Paracetamol is a common household pain medication and is known by several names. Panadol or Acetominophen are just a couple. The linked article below from the Pet Health Network describes the toxic effects and dangers. In our Melbourne 24 Hr Pet Emergency Centres and Animal Hospitals, we treat paracetamol toxicities. Both our emergency centres carry the medications to help the liver detoxify the pain relief medications.
Acetaminophen toxicity in dogs and cats
We hate to see our pets in pain, but can be dangerous to give our furry friends human medication
Overview and Risk When your pet is in obvious discomfort, it can be tempting to give him or her a pain reliever like Tylenol®. However, although it works when you yourself are in pain, it can be fatal to your pet.
The active ingredient in Tylenol® and other commonly used over-the-counter medications, such as Percocet®, aspirin-free Excedrin®, and various sinus, cold, and flu medications, is acetaminophen. Pets most commonly receive toxic amounts of acetaminophen because owners medicate them without first consulting a veterinarian. Pets have also been known to consume tablets that are dropped on the floor or left lying around. While dogs are more often exposed to acetaminophen, cats are much more sensitive to this drug than dogs and a single regular strength tablet can be fatal.
Symptoms The effects of acetaminophen poisoning are very serious, often causing permanent liver damage with fatal consequences. The most common signs that you may notice in pets suffering from acetaminophen toxicity include:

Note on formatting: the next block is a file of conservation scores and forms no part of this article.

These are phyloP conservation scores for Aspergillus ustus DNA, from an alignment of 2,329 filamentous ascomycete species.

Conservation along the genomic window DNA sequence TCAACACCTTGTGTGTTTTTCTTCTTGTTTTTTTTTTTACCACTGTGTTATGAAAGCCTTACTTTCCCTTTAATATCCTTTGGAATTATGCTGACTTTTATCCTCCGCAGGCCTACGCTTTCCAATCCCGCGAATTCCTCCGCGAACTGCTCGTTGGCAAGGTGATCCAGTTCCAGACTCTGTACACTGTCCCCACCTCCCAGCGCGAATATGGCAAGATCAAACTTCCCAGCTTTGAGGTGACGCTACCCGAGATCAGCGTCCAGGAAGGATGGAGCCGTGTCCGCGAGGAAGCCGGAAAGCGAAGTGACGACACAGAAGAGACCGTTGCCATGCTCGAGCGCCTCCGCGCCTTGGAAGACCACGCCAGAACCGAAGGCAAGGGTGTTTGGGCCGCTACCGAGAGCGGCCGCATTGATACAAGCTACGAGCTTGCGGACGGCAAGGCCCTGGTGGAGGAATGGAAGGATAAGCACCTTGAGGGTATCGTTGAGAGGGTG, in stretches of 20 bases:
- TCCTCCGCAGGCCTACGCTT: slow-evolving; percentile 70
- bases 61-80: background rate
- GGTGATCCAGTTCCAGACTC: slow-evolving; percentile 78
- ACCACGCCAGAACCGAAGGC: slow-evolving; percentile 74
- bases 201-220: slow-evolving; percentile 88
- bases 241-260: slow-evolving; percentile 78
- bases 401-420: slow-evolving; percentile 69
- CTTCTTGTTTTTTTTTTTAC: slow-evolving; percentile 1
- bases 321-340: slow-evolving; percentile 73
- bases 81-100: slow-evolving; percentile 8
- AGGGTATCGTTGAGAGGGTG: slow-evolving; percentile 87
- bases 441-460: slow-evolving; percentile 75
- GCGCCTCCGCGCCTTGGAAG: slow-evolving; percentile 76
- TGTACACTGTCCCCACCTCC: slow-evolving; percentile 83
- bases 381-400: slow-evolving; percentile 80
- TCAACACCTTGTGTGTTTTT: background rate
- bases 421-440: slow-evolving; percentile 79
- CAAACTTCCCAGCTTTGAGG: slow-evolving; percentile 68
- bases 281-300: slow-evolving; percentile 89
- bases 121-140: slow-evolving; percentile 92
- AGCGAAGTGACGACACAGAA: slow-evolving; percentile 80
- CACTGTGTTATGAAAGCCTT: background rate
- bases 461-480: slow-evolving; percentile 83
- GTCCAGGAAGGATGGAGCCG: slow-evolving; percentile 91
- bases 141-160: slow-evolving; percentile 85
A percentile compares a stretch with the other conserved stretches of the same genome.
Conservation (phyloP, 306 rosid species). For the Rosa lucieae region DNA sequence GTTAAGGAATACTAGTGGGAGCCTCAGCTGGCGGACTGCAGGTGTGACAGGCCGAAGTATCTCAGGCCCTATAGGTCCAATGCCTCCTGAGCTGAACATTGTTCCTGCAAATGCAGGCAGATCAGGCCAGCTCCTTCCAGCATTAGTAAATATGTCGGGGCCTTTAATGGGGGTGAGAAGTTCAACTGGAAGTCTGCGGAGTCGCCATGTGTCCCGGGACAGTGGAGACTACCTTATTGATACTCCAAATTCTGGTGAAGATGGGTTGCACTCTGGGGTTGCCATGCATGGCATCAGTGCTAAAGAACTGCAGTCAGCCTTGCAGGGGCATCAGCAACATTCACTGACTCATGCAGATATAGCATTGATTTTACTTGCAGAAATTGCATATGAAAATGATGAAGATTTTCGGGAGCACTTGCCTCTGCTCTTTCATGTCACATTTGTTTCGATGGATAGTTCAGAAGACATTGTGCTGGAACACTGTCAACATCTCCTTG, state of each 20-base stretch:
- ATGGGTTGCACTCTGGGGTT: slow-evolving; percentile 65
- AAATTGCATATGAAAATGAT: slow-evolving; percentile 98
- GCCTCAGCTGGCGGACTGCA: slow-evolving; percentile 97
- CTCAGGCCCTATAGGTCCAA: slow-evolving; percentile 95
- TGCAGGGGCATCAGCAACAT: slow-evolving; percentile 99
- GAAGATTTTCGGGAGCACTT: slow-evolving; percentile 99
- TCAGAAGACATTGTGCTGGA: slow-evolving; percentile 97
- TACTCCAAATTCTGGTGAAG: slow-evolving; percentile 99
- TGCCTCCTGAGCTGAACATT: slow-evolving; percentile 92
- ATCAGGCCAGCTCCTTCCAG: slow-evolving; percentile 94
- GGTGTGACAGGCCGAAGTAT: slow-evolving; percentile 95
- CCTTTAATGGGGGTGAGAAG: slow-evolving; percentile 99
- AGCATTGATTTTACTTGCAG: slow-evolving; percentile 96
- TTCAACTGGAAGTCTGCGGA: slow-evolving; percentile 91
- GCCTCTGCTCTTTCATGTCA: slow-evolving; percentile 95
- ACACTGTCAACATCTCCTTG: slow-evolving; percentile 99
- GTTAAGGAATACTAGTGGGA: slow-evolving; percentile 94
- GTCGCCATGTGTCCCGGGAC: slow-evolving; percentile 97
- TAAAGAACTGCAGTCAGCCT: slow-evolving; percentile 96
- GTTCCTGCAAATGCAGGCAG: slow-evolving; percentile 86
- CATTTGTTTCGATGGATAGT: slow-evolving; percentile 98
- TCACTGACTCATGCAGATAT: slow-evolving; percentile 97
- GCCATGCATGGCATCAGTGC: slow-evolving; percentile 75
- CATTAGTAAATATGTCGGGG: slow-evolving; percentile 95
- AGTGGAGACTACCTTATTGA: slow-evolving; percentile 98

- Brownish-gray or “muddy” colored gums, tongue or mucous membranes
- Labored and rapid breathing
- Swollen face, neck or limbs
- Hypothermia (reduced body temperature)
- Jaundice (yellowish color to skin, whites of eyes) due to liver damage
- Lethargy, seizures and coma
Diagnosis and Treatment If you believe that your pet has ingested acetaminophen, seek emergency veterinary attention immediately. Your veterinarian will perform a chemical blood profile, a complete blood count, and a urinalysis to determine the level of toxicity so that a potential treatment can be prescribed.
In order for treatment to be successful, it needs to be immediate and intensive. Treatment may include intravenous fluid therapy, oxygen support and/or medications to reduce the effects of the acetaminophen and treat any damage that has been done. Your pet will may be hospitalized for ongoing supportive treatment and to monitor the long-term effects, especially liver damage.
Prevention Pet owners should never attempt to diagnose and treat their pets with human medication, and should take precautions to keep household medications out of their pet’s reach to avoid a potentially harmful or fatal reaction. Never use human medications with your pet unless specially directed by your veterinarian